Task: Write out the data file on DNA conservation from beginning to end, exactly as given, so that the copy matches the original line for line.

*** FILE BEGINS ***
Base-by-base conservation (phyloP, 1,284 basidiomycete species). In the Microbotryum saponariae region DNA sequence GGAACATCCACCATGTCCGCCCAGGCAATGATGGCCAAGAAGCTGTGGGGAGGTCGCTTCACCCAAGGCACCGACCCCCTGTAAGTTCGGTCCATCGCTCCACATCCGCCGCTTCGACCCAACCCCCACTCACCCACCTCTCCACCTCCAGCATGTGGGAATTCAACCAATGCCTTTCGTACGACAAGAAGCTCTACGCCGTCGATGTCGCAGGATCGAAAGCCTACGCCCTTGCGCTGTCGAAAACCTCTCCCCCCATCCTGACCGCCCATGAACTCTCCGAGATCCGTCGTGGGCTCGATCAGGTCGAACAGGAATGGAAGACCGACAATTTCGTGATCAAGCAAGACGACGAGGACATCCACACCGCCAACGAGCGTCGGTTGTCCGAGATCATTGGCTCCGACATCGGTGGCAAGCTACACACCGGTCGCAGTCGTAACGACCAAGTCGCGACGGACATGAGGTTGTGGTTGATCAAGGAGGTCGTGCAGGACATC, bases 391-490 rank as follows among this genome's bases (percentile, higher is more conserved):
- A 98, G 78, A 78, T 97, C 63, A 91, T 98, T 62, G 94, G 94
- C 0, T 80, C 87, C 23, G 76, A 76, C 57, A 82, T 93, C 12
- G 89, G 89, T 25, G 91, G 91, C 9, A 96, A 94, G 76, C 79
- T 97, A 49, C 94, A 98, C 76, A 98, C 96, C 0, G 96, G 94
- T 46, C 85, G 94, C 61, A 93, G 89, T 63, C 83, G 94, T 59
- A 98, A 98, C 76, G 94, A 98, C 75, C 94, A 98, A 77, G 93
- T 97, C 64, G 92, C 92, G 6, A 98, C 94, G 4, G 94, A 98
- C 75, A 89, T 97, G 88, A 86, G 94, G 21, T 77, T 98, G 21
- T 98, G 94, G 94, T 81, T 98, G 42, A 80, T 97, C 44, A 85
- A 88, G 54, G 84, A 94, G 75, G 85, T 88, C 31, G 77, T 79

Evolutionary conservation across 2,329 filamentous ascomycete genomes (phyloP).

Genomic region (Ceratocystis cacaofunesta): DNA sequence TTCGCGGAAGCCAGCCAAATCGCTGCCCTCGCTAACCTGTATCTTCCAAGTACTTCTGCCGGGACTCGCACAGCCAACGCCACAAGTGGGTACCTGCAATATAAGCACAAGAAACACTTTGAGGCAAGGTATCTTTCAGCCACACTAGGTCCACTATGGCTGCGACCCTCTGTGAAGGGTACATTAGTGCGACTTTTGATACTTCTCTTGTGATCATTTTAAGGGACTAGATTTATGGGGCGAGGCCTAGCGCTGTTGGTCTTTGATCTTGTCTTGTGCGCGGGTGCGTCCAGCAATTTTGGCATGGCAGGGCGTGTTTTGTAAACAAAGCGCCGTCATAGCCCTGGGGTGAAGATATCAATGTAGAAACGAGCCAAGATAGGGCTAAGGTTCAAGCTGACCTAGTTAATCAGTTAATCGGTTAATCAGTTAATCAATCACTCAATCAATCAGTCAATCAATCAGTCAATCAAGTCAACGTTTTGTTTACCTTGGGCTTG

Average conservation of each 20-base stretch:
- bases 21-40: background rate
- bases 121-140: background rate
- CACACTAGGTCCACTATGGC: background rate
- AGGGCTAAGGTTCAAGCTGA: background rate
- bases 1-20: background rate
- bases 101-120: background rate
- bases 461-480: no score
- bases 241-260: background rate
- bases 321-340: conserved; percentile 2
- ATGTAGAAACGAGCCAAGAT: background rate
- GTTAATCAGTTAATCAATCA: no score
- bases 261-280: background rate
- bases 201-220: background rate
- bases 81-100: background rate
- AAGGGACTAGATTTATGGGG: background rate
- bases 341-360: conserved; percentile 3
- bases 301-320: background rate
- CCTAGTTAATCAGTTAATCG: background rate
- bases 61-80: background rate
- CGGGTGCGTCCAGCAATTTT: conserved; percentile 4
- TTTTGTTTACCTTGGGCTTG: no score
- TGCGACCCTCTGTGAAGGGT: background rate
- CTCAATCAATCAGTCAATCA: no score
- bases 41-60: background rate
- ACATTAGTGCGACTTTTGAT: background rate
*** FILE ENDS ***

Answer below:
Base-by-base conservation (phyloP, 1,284 basidiomycete species). In the Microbotryum saponariae region DNA sequence GGAACATCCACCATGTCCGCCCAGGCAATGATGGCCAAGAAGCTGTGGGGAGGTCGCTTCACCCAAGGCACCGACCCCCTGTAAGTTCGGTCCATCGCTCCACATCCGCCGCTTCGACCCAACCCCCACTCACCCACCTCTCCACCTCCAGCATGTGGGAATTCAACCAATGCCTTTCGTACGACAAGAAGCTCTACGCCGTCGATGTCGCAGGATCGAAAGCCTACGCCCTTGCGCTGTCGAAAACCTCTCCCCCCATCCTGACCGCCCATGAACTCTCCGAGATCCGTCGTGGGCTCGATCAGGTCGAACAGGAATGGAAGACCGACAATTTCGTGATCAAGCAAGACGACGAGGACATCCACACCGCCAACGAGCGTCGGTTGTCCGAGATCATTGGCTCCGACATCGGTGGCAAGCTACACACCGGTCGCAGTCGTAACGACCAAGTCGCGACGGACATGAGGTTGTGGTTGATCAAGGAGGTCGTGCAGGACATC, bases 391-490 rank as follows among this genome's bases (percentile, higher is more conserved):
- A 98, G 78, A 78, T 97, C 63, A 91, T 98, T 62, G 94, G 94
- C 0, T 80, C 87, C 23, G 76, A 76, C 57, A 82, T 93, C 12
- G 89, G 89, T 25, G 91, G 91, C 9, A 96, A 94, G 76, C 79
- T 97, A 49, C 94, A 98, C 76, A 98, C 96, C 0, G 96, G 94
- T 46, C 85, G 94, C 61, A 93, G 89, T 63, C 83, G 94, T 59
- A 98, A 98, C 76, G 94, A 98, C 75, C 94, A 98, A 77, G 93
- T 97, C 64, G 92, C 92, G 6, A 98, C 94, G 4, G 94, A 98
- C 75, A 89, T 97, G 88, A 86, G 94, G 21, T 77, T 98, G 21
- T 98, G 94, G 94, T 81, T 98, G 42, A 80, T 97, C 44, A 85
- A 88, G 54, G 84, A 94, G 75, G 85, T 88, C 31, G 77, T 79

Evolutionary conservation across 2,329 filamentous ascomycete genomes (phyloP).

Genomic region (Ceratocystis cacaofunesta): DNA sequence TTCGCGGAAGCCAGCCAAATCGCTGCCCTCGCTAACCTGTATCTTCCAAGTACTTCTGCCGGGACTCGCACAGCCAACGCCACAAGTGGGTACCTGCAATATAAGCACAAGAAACACTTTGAGGCAAGGTATCTTTCAGCCACACTAGGTCCACTATGGCTGCGACCCTCTGTGAAGGGTACATTAGTGCGACTTTTGATACTTCTCTTGTGATCATTTTAAGGGACTAGATTTATGGGGCGAGGCCTAGCGCTGTTGGTCTTTGATCTTGTCTTGTGCGCGGGTGCGTCCAGCAATTTTGGCATGGCAGGGCGTGTTTTGTAAACAAAGCGCCGTCATAGCCCTGGGGTGAAGATATCAATGTAGAAACGAGCCAAGATAGGGCTAAGGTTCAAGCTGACCTAGTTAATCAGTTAATCGGTTAATCAGTTAATCAATCACTCAATCAATCAGTCAATCAATCAGTCAATCAAGTCAACGTTTTGTTTACCTTGGGCTTG

Average conservation of each 20-base stretch:
- bases 21-40: background rate
- bases 121-140: background rate
- CACACTAGGTCCACTATGGC: background rate
- AGGGCTAAGGTTCAAGCTGA: background rate
- bases 1-20: background rate
- bases 101-120: background rate
- bases 461-480: no score
- bases 241-260: background rate
- bases 321-340: conserved; percentile 2
- ATGTAGAAACGAGCCAAGAT: background rate
- GTTAATCAGTTAATCAATCA: no score
- bases 261-280: background rate
- bases 201-220: background rate
- bases 81-100: background rate
- AAGGGACTAGATTTATGGGG: background rate
- bases 341-360: conserved; percentile 3
- bases 301-320: background rate
- CCTAGTTAATCAGTTAATCG: background rate
- bases 61-80: background rate
- CGGGTGCGTCCAGCAATTTT: conserved; percentile 4
- TTTTGTTTACCTTGGGCTTG: no score
- TGCGACCCTCTGTGAAGGGT: background rate
- CTCAATCAATCAGTCAATCA: no score
- bases 41-60: background rate
- ACATTAGTGCGACTTTTGAT: background rate